Like many young comedians, a college-aged Julia Louis-Dreyfus dreamed of performing on Saturday Night Live one day. So when the future Seinfeld star was cast on NBC’s sketch show at the tender age of 21 – before she had even graduated from Northwestern University – she was understandably thrilled. (Louis-Dreyfus has called the moment “a huge Cinderella-getting-to-go-to-the-ball kind of experience.”)
Unfortunately, actually being on SNL was more Grimm brothers fairy tale than sanitized Disney story. “I did not adapt well,” the three-time Emmy winner (and current nominee) told EW editor Jess Cagle at a recent SiriusXM Town Hall. In fact, Louis-Dreyfus continued, “I was pretty miserable.”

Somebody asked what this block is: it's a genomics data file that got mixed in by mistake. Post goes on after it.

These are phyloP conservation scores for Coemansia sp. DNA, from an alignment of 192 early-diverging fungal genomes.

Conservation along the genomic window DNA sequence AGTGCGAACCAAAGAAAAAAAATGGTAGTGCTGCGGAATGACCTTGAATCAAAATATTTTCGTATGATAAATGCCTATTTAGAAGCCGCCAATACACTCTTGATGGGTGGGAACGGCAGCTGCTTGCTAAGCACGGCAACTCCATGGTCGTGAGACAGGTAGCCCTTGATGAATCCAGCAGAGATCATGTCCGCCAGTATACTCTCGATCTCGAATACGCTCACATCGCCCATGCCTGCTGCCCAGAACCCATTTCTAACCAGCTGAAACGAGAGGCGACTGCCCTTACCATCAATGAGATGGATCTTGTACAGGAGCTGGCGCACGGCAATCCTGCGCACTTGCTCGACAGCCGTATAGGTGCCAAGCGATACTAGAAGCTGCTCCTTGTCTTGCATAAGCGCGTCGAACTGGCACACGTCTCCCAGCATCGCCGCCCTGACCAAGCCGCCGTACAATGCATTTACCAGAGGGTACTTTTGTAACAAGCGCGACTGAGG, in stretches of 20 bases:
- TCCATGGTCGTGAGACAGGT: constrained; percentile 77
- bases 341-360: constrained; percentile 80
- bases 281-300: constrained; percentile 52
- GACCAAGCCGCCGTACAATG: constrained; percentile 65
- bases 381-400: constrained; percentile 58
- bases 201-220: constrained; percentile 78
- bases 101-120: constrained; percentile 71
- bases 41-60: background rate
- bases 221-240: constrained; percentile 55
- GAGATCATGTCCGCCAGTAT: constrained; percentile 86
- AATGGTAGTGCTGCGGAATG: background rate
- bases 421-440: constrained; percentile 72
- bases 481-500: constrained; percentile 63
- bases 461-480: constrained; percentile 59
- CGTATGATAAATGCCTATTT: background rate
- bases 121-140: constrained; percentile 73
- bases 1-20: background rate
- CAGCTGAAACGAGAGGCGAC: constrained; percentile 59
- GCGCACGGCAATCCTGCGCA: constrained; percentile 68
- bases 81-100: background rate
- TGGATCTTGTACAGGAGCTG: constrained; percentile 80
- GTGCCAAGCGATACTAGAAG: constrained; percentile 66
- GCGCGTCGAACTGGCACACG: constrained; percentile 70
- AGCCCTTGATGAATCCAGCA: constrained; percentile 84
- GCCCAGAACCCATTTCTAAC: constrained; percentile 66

Why? To begin, Louis-Dreyfus was a greenhorn accustomed to the friendly, nurturing environment of improv comedy – whereas SNL was a “very dog-eat-dog” kind of place in the early ’80s. “Plus, there were a lot of drugs, and I didn’t realize everybody was on drugs,” she added.
At least the story has a happy ending. While struggling to stay afloat on SNL, Louis-Dreyfus made a friend who would eventually write her the role of a lifetime: Seinfeld co-creator Larry David. “Larry was there my third year,” she recalls. “He never got a sketch on the air. We sort of became friends because we identified with each other’s misery.”
Hear Louis-Dreyfus’ full Town Hall on EW Radio (SiriusXM channel 105) today at 8 p.m. ET.